In this article, we continue our foundational work by looking at the topic of ministry styles in church development. This article is a continuation and practical application of the earlier session on philosophy of ministry, when we answered the broader question, “How can I contextualize without compromise?”
“How can I contextualize without compromise?”
We’ll be revisiting and amplifying some of these key concepts here, but the more specific question for this article is, “How does this Church do ministry in this particular culture?” In our earlier series on purpose, we saw how in Scripture God has makes clear what the primary ministry purposes of a church should be. We organize these purposes into five major categories. Here, you’ll begin to answer the practical questions:
What does worship and prayer look like in this church?
What will discipleship and teaching ministries look like?
What will fellowship and small groups in this community look like?
How will we do evangelism and acts of mercy?
Because these purposes are so clearly set forth in scripture, they must be seen as non-negotiable priorities in ministry development. In other words, all churches in all cultural context must always make these purposes a priority. But the church leader must help determine how these biblical purposes should come to expression in the unique ministry focused group that’s being served.
These expressions are called ministry styles. The process by which a church leader contextualizes or adapts gospel ministries into the culture of the focus group, is called contextualization. The deeper contextualization question in this session, is, “How can the biblical purposes be best expressed in this ministry focus group?”.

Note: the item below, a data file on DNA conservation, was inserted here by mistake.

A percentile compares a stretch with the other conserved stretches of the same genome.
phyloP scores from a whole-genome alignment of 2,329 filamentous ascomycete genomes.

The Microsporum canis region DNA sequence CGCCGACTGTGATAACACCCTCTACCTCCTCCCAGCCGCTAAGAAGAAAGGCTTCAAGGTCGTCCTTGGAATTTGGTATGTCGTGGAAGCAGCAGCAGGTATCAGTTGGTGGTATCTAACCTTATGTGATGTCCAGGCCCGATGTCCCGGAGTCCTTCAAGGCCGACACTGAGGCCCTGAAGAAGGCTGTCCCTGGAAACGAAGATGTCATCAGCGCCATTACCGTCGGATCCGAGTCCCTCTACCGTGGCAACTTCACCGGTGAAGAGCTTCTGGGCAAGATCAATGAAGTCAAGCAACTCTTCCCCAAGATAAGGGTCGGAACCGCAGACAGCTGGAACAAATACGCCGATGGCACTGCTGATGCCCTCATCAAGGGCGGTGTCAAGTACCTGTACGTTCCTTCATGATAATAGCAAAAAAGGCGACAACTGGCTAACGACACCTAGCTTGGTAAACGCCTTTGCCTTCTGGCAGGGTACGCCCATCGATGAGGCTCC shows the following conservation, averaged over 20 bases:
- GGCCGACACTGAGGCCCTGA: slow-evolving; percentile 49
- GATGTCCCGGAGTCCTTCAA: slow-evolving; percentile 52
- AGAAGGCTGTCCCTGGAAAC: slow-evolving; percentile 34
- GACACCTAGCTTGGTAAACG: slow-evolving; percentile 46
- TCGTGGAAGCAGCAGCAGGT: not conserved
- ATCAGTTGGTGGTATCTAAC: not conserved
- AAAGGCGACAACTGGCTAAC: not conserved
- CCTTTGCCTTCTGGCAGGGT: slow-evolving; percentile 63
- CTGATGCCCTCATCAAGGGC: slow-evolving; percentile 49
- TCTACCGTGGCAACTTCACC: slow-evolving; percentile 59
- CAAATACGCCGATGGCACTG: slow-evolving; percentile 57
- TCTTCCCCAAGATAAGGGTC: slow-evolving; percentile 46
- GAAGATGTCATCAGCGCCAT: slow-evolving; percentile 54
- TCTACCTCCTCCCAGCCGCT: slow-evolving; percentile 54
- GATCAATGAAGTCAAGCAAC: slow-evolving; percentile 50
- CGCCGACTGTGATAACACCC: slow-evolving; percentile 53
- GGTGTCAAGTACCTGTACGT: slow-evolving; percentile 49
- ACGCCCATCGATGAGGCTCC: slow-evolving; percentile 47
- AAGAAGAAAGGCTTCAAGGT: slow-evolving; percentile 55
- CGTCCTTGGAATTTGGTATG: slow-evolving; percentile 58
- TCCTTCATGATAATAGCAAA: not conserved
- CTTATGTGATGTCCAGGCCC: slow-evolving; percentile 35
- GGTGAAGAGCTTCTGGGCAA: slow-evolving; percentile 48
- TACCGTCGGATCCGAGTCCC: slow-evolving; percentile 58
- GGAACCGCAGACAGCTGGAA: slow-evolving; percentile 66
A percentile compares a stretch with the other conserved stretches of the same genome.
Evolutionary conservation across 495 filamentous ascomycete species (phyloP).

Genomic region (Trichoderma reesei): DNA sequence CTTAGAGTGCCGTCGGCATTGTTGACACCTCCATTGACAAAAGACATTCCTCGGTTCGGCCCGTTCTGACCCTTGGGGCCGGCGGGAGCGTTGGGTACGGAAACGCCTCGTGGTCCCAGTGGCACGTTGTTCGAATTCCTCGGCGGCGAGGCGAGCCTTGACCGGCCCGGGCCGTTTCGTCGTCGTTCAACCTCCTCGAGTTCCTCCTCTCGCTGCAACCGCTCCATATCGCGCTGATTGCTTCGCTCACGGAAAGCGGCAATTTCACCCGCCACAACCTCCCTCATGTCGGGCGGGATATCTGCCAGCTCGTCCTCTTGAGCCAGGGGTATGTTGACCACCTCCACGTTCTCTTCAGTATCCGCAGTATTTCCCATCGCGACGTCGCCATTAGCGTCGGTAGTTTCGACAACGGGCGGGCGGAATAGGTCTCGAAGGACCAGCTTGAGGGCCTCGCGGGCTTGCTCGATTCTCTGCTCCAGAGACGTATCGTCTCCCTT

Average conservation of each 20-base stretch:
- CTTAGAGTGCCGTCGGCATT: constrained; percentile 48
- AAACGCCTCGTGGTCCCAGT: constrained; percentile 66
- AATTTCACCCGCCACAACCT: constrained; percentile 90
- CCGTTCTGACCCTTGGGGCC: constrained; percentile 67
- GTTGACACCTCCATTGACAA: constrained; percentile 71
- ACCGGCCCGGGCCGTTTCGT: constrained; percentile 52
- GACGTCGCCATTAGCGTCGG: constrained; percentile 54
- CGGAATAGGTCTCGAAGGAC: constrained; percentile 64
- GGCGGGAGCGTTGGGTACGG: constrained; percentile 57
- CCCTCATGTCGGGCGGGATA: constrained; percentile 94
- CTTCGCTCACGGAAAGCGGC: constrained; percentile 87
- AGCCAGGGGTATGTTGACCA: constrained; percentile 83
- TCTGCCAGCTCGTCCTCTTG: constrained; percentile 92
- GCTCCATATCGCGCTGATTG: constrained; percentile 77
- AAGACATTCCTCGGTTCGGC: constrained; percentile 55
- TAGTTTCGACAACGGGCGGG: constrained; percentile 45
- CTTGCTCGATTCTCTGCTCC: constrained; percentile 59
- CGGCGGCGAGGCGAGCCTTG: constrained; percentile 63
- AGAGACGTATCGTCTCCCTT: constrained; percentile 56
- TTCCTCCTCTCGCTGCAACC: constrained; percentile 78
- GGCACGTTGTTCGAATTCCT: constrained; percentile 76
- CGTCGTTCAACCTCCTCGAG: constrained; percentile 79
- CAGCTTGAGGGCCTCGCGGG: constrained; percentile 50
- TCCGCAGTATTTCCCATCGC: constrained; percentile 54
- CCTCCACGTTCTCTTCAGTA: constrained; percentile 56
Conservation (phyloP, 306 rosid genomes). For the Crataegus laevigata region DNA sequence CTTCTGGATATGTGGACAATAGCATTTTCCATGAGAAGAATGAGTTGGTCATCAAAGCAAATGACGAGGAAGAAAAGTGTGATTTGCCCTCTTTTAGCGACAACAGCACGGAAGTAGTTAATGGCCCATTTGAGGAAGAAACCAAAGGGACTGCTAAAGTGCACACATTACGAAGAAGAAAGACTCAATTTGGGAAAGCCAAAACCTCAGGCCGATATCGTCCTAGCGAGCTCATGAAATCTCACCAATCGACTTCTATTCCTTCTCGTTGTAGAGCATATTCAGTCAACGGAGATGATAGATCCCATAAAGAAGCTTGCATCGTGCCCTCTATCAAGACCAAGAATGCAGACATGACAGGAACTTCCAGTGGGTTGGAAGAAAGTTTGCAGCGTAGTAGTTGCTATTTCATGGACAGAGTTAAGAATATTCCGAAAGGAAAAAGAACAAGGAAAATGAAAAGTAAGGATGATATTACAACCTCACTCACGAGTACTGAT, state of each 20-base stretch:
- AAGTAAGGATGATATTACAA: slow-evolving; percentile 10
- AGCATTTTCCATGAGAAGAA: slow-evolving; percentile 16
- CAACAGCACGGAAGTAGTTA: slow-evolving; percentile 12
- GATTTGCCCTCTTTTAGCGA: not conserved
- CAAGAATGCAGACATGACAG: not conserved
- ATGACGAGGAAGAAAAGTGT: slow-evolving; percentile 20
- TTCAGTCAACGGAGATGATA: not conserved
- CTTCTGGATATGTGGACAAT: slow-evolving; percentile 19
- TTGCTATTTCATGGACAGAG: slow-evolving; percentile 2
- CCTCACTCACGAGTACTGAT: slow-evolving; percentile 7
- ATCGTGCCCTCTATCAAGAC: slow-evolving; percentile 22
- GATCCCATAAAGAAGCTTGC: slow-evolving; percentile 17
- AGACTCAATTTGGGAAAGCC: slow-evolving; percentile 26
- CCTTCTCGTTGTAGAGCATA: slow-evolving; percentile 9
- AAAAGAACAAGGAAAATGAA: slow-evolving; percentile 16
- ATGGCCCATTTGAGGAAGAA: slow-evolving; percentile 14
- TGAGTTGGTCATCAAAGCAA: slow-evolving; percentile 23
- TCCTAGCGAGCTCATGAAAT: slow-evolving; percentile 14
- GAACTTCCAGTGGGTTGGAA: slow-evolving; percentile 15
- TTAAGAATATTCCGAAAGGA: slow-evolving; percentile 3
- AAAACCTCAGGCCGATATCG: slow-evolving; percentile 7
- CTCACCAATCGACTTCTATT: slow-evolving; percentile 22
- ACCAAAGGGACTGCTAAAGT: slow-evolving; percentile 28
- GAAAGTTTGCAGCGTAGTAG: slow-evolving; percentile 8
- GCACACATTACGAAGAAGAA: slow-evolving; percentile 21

“How can the biblical purposes be best expressed in this church?”
Answering this question well is no small task. Now, let this sink in. The church leader directs how a group of people are going to worship, how they’re going to pray, how they’re going to learn from Scripture, how they’re going to fulfill all the “one in others” of fellowship and community. And how they’re going to reach out with the gospel in word and deed.
I spent fifteen years going across the Pacific working with church planters and missionaries in Asia. One of the saddest experiences I had was going into a small church worship service. The worship in that church felt like I had been transported back to America in the late 1950’s. The hymn books were the same. The liturgy, the style. Even the organ. It felt like time had been frozen back in America and then transported to Asia.
How did this happen? Some very well meaning, well intentioned cross-cultural missionary did not contextualize and wrongly imposed foreign worship styles from another culture. If church leaders fail to exegete the culture well and then create ministry styles that are unnecessarily stumbling blocks to impacting the culture, then they are destined to have an unhealthy church.
This is one of the top mistakes made by church leaders. If leaders don’t know how to contextualize, they will inevitably choose ministry styles based on two things: 1) what they prefer, or 2) styles they’ve seen be effective in another cultural context. With this in mind, let’s begin answering this question, “How does your church do ministry in your culture?”
Registration closes October 15